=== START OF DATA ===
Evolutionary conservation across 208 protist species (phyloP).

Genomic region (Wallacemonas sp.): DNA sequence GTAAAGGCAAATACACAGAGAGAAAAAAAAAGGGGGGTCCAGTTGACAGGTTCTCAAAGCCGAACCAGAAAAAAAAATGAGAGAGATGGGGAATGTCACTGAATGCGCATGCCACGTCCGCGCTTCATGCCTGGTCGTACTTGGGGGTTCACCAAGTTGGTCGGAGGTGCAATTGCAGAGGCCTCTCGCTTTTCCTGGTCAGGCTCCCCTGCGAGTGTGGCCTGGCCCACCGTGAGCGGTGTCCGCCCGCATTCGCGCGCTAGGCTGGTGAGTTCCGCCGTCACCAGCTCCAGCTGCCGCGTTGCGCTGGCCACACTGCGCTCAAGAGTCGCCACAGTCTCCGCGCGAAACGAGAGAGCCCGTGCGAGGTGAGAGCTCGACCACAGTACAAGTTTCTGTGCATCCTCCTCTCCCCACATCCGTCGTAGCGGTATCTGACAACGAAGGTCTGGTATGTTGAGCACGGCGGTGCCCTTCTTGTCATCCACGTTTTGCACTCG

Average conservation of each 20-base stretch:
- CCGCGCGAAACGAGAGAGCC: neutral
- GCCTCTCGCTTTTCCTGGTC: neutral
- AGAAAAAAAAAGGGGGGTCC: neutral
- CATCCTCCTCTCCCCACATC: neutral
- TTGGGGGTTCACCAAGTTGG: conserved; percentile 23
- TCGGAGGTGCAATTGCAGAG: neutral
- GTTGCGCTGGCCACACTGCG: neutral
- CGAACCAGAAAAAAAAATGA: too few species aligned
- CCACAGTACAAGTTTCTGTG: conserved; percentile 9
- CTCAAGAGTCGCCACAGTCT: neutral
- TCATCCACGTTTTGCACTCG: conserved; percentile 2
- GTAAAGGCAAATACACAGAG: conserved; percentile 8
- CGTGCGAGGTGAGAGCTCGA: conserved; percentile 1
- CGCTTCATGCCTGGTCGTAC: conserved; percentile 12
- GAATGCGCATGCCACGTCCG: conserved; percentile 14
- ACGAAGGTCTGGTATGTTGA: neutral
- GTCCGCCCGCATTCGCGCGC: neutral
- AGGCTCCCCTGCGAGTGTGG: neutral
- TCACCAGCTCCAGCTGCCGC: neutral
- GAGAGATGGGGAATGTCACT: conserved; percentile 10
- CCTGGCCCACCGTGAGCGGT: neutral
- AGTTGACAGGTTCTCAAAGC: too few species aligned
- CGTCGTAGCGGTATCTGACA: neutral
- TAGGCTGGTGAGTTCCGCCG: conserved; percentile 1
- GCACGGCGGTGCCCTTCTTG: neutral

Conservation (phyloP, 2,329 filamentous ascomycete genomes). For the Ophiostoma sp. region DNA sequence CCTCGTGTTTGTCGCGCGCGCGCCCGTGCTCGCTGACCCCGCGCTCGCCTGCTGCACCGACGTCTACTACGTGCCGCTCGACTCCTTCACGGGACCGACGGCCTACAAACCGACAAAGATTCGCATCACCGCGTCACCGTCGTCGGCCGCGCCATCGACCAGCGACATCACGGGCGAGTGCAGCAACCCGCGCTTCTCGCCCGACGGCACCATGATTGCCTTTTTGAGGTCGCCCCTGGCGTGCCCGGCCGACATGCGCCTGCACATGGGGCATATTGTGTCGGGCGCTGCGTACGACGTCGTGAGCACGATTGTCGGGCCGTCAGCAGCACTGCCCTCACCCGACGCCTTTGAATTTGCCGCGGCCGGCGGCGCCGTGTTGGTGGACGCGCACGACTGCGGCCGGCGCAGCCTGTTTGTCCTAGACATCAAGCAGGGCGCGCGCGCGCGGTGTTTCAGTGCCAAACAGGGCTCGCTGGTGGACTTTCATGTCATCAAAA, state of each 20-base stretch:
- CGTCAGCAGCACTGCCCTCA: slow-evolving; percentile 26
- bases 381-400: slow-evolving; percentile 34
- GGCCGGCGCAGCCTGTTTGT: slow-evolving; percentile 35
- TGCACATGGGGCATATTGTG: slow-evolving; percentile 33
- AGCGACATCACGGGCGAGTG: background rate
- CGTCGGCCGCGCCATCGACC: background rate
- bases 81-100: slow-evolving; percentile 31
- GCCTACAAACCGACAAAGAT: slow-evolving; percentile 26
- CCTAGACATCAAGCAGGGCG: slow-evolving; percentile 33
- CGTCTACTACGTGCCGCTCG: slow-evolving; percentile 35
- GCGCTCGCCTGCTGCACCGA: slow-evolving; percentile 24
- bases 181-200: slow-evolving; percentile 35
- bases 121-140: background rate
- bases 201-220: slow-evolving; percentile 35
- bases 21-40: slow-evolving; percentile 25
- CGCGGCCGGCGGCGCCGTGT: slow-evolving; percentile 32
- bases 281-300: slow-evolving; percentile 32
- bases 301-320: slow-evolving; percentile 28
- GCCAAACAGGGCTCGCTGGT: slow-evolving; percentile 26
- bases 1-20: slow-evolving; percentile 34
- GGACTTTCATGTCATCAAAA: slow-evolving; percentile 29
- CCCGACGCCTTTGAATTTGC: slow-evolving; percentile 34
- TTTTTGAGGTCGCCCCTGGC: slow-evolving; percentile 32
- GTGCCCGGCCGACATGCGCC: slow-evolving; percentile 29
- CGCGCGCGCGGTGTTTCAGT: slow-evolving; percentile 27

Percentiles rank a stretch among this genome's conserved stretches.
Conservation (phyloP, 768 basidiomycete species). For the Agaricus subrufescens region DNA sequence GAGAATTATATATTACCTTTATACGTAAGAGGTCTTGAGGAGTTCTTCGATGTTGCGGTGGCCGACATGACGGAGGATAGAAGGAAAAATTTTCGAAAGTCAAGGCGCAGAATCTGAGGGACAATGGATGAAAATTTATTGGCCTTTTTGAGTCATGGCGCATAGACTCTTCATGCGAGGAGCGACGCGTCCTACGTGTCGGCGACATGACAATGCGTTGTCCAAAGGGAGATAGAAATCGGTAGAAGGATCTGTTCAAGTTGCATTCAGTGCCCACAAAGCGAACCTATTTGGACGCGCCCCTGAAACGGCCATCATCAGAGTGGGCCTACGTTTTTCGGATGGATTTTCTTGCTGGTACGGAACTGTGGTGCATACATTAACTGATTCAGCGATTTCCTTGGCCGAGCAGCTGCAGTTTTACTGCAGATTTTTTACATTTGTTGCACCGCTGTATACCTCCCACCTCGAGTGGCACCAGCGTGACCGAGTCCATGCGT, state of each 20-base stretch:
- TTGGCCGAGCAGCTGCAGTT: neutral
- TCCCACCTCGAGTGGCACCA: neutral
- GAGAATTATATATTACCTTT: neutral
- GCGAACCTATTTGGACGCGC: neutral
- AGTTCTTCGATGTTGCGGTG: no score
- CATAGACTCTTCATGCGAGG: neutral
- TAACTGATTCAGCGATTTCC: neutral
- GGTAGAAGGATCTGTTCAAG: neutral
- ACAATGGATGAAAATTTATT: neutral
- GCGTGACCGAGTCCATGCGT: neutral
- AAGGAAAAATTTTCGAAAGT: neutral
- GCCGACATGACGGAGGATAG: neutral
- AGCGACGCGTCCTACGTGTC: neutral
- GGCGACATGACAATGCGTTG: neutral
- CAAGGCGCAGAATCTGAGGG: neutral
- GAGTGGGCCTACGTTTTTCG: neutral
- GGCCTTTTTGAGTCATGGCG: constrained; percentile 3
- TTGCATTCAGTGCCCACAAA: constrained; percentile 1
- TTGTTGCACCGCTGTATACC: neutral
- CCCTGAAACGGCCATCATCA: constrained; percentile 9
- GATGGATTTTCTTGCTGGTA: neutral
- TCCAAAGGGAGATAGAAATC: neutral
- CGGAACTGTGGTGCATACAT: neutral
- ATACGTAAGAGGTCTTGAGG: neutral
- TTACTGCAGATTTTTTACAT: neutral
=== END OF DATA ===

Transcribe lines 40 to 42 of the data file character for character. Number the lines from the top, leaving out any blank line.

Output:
- GCGCTCGCCTGCTGCACCGA: slow-evolving; percentile 24
- bases 181-200: slow-evolving; percentile 35
- bases 121-140: background rate